Weather and seasons are usually a big part of Kindergarten learning. Teachers don’t talk about the ins and outs of how and why, of course, but acknowledging the (usually) ever-changing conditions outside the window and dressing a little bear in appropriate clothes for the weather during calendar time are essential.
The typical Kindergartener will sit on their carpet square listening to Cloudy with a Chance of Meatballs and talk about how, while we don’t have food falling from the sky, we do have lots of kinds of weather.
But then, last week, we came to the calendar/seasons unit in our math books. I could have had each kid do one set of seasons, but after a unit on the Solar System and talking about hemispheres anyway, I wanted to bring in the various dimensions of the world’s weather. These kids know more about time zones (we talk to grandma as she goes to bed and we wake up) than many middle schoolers in the States, so I figured we may as well keep going with our world-view-perspective!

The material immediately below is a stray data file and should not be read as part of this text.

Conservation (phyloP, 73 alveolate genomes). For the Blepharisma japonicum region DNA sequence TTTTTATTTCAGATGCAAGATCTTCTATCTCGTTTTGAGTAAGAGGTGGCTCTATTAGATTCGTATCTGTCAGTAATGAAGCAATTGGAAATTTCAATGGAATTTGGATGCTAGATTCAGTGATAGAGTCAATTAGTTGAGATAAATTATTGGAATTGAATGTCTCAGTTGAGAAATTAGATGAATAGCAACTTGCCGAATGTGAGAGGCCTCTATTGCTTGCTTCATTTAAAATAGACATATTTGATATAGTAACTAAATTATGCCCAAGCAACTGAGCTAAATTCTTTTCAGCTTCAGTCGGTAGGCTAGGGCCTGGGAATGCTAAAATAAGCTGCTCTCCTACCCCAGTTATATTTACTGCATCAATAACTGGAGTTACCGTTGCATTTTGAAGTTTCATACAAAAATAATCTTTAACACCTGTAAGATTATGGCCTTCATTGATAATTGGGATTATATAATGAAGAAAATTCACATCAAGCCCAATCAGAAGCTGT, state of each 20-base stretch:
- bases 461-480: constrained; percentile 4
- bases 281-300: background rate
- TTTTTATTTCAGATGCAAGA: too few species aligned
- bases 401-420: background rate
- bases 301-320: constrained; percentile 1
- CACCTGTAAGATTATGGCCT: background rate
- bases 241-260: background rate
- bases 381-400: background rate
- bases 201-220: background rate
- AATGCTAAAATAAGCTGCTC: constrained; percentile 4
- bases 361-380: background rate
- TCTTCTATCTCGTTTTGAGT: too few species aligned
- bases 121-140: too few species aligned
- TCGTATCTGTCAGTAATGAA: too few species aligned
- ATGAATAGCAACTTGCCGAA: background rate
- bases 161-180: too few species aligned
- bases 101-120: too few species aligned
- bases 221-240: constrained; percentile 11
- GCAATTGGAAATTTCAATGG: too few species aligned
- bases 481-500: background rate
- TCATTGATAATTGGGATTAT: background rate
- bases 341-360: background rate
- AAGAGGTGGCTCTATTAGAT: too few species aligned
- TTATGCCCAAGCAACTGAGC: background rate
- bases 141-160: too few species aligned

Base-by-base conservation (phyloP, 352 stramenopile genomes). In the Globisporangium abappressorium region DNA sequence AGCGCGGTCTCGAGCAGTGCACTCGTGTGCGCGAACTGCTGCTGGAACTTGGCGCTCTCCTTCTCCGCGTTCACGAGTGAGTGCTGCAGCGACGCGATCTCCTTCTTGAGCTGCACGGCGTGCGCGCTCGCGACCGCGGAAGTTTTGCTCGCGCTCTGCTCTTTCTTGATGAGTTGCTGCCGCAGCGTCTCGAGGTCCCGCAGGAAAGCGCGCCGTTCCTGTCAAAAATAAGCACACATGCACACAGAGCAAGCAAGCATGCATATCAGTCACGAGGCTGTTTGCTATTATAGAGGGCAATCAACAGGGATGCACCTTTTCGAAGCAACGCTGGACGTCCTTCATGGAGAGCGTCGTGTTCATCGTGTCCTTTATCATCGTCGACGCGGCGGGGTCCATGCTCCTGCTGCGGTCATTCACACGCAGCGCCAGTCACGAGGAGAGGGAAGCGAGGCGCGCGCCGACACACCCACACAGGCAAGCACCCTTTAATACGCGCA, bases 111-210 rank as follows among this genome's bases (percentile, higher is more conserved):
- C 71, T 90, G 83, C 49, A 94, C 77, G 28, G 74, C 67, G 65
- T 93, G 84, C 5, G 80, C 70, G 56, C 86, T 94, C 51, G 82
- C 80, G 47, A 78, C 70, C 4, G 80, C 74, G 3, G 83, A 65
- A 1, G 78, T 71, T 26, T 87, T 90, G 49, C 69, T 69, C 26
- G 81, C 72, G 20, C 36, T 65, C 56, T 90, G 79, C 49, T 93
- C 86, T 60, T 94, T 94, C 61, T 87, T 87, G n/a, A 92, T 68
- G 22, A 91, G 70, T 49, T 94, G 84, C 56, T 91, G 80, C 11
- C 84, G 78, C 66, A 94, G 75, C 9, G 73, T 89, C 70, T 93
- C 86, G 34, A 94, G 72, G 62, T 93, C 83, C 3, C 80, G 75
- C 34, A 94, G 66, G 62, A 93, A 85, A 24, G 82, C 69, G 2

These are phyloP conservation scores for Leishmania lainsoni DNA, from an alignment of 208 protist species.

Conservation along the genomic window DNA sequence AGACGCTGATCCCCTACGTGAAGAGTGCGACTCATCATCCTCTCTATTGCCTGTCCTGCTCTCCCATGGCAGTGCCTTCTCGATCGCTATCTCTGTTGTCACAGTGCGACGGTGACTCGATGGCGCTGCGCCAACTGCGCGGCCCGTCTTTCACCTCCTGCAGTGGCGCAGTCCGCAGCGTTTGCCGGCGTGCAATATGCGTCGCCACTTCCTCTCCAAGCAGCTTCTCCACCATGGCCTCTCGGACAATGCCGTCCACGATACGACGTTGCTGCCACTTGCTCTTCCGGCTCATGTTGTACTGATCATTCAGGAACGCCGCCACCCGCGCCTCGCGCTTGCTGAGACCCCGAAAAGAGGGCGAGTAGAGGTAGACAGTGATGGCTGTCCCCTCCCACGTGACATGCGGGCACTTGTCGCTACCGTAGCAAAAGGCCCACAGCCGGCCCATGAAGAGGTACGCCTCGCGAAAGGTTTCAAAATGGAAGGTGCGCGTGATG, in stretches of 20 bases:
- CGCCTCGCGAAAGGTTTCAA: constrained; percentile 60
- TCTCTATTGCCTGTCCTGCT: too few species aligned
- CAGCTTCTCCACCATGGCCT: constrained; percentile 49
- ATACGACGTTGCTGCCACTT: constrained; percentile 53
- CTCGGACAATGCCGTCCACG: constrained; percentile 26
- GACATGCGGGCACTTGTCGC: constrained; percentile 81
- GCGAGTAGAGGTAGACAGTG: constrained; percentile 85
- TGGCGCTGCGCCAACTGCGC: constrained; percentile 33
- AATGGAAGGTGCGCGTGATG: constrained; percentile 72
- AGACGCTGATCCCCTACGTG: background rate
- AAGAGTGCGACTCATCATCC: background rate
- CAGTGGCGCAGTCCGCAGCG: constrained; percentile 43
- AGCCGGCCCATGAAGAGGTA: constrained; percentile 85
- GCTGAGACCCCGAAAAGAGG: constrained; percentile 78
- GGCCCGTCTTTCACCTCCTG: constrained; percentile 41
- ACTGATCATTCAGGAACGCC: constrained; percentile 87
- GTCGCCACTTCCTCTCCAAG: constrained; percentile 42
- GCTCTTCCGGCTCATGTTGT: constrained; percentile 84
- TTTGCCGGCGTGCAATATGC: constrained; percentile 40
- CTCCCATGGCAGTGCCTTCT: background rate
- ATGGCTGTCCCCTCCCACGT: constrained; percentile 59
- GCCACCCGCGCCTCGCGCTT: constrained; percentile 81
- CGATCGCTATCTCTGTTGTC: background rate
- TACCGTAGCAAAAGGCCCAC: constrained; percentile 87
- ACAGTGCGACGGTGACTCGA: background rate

I pulled out the A3 Paper (big pieces, for those of you Americans who don’t know what it is) and taped two together. We got to practice capitalizing names of months and using rulers (quite a feat for 6 year olds!) as we set up the posters...
...and then, we read some books.
As we read, I had the kids draw pictures of the weather in that
I'm pretty sure no one has written a book about equatorial seasons, as it would be almost the same picture on most pages. A bit of rain here, a bit of dry season here, maybe 10 degrees warmer or cooler - if you're lucky, you might get to wear a jacket once or thrice! But if anyone out there knows such a book, I'd love to add it to the library!
|Our Masterpieces: Northern Hemisphere on top,|
Equatorial in the middle, and Southern Hemisphere on the bottom!
So as it warms up in America, cools down in Australia, and stays about the same here in Tanzania, we'd like to wish you all a...
Photo Credits to... myself, Amazon, and childabductionrecoery.wordpress.com